15 Things We Can Learn From Our Grandmothers

By Archana Rao

While the love a parent has for a child is often termed as unconditional, the love a grand-parent showers can only be called, well, grand. As you can tell, words royally fail to express what the feeling of being embraced and blessed by your own ancestors is. However, for those of us who are/were lucky to spend time with grandparents (and even great-grandparents), the warmth is positively palpable.

While grandfathers shower their love in a majestic, less obvious way, grandmothers often go all out. If we put together my maternal/paternal grandmothers, her many sisters and now my grandmothers-in-law, and their many sisters, we have a benevolent tribe with generations of wisdom and an impenetrable shield of compassion.

I vividly recollect every summer holiday back at the ancestral homes of both sets of grandparents. They were endless bright mornings assisting grand-mums with cooking special south-Indian feasts, watering clean entrance ways each evening adorning them with rangoli/kolam, splitting open coconuts from the tress in the backyard, braiding jasmine garlands from the garden into our hair, and countless other fuzzy memories that make up my childhood. 

Three decades later, not much has changed. I still childishly snuggle into the many folds of my grandmothers’ saris and find immense comfort while snuffing in the familiar fragrance of sandalwood soap and ponds cold cream, which is every grandmother’s comforting scent. 

Even today, when I am feeling anxious or unsettled, I call my maternal grandmother. Luckily for me when I moved to the United States, she had already been living there for many years with my uncle. (My grandparents travel between India and the United States, spending time between their two children). And so, once (sometimes multiple times) a day, on my commute back from work, I inquire about what she made for dinner, or clarify an ingredient from a home recipe. When I just feel lonely, I call my grandmother. No one has the ability to fill a void that is created from being halfway across the world from my own mother. Except of course, the mother of my mother!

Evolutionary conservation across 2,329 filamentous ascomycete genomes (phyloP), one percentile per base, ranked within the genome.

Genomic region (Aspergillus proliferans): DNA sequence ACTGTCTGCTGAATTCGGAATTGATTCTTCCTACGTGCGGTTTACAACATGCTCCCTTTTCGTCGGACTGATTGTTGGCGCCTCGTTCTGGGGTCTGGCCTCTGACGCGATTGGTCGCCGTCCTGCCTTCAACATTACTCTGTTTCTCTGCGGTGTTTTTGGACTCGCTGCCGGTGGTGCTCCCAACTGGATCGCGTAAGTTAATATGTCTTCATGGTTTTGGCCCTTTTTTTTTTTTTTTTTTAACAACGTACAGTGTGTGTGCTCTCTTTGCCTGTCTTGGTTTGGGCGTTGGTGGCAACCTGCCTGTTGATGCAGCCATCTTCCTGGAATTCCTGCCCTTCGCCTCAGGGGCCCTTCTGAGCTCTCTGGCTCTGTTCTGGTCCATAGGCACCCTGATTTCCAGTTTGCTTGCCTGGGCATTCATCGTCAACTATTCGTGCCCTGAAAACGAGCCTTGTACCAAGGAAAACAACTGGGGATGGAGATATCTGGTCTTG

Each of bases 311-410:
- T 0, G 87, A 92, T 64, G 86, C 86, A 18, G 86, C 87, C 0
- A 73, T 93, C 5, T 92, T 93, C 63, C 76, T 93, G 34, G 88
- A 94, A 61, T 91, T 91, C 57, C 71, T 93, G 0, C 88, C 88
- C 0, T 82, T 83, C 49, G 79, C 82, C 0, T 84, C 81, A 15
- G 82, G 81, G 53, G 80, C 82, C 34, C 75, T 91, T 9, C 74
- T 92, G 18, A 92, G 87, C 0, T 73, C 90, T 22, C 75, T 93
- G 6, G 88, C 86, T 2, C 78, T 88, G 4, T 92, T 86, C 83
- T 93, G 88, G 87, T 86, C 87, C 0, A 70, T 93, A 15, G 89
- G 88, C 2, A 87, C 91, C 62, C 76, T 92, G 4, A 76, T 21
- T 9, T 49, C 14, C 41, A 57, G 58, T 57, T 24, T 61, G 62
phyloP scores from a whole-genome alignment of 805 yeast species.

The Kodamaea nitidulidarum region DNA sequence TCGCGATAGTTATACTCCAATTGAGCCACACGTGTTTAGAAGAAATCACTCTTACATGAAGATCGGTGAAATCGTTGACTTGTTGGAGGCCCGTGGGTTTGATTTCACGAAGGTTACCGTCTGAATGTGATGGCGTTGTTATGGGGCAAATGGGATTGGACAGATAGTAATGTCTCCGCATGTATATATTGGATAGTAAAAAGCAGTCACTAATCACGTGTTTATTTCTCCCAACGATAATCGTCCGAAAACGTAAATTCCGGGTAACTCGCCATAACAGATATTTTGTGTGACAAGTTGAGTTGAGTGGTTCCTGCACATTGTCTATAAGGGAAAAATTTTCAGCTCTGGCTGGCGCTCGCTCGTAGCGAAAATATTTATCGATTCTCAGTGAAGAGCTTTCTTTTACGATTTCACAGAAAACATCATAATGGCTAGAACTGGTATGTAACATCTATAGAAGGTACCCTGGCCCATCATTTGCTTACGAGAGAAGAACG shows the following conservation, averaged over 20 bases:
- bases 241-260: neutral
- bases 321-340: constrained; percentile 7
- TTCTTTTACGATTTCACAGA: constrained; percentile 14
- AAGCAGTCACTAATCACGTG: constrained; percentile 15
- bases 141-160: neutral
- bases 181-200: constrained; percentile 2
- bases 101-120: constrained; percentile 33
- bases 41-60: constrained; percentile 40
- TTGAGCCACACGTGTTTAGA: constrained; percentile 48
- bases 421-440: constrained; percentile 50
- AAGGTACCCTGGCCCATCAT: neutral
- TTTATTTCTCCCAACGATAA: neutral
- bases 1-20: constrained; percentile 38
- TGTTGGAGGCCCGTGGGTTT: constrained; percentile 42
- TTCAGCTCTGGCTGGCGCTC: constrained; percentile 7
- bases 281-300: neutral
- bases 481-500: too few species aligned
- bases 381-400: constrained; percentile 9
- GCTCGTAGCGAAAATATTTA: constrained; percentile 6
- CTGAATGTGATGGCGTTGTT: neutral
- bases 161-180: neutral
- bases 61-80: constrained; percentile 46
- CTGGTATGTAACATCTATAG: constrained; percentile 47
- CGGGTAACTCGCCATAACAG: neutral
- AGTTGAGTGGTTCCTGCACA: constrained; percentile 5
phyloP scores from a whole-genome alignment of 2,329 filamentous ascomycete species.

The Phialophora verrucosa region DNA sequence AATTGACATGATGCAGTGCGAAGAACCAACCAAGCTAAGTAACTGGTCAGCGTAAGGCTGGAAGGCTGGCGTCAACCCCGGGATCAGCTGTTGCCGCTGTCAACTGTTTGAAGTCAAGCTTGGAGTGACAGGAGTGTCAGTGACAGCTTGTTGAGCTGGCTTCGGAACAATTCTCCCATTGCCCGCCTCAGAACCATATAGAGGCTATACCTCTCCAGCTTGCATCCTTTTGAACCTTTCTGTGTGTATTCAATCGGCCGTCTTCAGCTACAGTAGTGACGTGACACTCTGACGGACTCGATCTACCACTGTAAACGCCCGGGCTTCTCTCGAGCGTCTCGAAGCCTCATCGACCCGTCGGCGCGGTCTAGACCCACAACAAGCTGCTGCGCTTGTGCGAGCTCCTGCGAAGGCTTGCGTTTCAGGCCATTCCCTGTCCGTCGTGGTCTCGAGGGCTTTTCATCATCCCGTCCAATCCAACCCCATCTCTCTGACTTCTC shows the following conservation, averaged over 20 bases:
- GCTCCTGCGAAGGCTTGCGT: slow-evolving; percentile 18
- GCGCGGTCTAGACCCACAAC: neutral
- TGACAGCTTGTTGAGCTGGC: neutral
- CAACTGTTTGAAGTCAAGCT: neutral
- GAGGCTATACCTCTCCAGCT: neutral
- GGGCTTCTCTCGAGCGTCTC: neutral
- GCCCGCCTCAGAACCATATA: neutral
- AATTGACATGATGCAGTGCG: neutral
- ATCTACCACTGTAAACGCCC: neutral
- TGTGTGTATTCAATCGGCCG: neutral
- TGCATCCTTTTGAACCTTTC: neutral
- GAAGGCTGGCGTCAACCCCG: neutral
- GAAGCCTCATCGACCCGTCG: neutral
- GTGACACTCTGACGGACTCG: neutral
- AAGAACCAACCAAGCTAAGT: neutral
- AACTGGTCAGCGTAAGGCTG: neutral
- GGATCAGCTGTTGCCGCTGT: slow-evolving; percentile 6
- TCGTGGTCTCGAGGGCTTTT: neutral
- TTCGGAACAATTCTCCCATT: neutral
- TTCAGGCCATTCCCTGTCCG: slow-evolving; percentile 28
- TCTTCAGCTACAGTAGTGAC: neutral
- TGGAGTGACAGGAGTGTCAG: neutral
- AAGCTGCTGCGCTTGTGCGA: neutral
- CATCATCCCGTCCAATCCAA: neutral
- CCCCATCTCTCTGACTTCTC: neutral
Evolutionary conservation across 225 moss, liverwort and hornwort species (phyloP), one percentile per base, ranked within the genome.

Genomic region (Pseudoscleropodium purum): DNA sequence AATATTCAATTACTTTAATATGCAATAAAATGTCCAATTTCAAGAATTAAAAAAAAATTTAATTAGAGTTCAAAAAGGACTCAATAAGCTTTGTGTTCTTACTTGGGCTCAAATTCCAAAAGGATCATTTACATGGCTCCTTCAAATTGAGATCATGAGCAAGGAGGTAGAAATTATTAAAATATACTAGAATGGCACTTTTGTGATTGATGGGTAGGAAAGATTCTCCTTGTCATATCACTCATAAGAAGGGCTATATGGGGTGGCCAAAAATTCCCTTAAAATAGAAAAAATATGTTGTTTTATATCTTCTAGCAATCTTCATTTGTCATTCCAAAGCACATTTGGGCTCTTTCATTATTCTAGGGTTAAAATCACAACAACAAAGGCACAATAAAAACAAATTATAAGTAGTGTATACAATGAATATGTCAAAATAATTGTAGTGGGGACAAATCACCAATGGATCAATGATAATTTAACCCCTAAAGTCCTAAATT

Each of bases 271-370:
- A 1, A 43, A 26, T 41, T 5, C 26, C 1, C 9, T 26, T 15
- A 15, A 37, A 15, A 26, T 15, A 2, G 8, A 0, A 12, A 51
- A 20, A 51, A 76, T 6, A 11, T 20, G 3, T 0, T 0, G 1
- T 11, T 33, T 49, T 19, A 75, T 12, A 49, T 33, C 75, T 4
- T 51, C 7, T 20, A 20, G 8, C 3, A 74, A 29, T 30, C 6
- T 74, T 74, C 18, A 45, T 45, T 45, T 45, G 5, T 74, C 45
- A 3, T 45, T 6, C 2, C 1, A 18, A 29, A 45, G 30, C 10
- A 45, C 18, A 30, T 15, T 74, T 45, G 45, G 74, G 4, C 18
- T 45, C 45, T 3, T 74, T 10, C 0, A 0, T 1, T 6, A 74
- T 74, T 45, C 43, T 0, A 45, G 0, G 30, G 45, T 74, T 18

Amidst the rapidly changing world, the thirst for individual freedom, and the quest for self-actualization, we often forget those who played an integral part in molding the securely loved and self-assured human beings we are today. We willingly buy into the convenient fallacy of “being self-made” and “enviably self-sufficient”, all easily forgetting the sacrifices our ancestors made, ensuring that we are alive and thriving. Everything we have is a gift from those before us who braved wars, famine, disaster, or done even the mundane day-to-day never-ending thankless household chores or as economists call it ‘labor of love’. It is all just so we can feel smug about becoming overachieving millennials, who are independently dealing with our ‘oh so important’ first world problems.

As I grow older, I came face-to-face with the reality that we stand tall only from the knowledge passed on to us by someone older, more seasoned, and more experienced. Grandparents love you and are proud of you; regardless of your job title, or your b-school’s reputation, or how much money you make. They want nothing from you in return, except maybe some quality time to revel in their progeny. And in this hyper-competitive, ever lonely and excruciatingly isolating world that we have created, that is comforting to know.